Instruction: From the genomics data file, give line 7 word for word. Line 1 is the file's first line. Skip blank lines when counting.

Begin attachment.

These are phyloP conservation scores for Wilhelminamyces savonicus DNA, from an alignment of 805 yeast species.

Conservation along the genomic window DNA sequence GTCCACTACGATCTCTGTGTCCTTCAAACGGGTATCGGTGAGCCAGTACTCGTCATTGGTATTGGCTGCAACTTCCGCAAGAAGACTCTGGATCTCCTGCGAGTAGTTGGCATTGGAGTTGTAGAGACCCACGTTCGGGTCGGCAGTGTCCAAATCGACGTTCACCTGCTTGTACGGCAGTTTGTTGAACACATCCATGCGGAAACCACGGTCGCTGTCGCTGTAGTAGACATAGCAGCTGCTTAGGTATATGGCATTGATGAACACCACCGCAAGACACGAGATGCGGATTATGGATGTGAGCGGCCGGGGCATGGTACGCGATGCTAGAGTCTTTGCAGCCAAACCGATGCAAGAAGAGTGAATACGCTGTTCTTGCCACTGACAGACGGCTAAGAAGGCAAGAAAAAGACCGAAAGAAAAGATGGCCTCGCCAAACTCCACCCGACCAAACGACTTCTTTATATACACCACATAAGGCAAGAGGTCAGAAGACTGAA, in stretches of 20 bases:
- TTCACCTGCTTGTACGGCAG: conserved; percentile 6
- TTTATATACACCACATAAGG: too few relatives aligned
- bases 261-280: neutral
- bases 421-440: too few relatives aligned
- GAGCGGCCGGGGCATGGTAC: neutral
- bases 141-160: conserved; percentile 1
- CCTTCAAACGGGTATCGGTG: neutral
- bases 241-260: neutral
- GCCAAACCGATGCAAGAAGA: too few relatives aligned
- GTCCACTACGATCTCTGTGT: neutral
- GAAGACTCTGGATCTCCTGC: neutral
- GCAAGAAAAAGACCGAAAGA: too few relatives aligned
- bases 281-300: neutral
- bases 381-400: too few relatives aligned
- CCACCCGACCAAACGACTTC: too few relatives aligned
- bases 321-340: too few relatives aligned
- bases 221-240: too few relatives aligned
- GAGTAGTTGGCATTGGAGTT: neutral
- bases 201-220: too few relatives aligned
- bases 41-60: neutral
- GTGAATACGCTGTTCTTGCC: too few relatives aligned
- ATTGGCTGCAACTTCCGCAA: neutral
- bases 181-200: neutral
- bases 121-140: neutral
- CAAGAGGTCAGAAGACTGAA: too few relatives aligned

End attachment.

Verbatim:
- GAGCGGCCGGGGCATGGTAC: neutral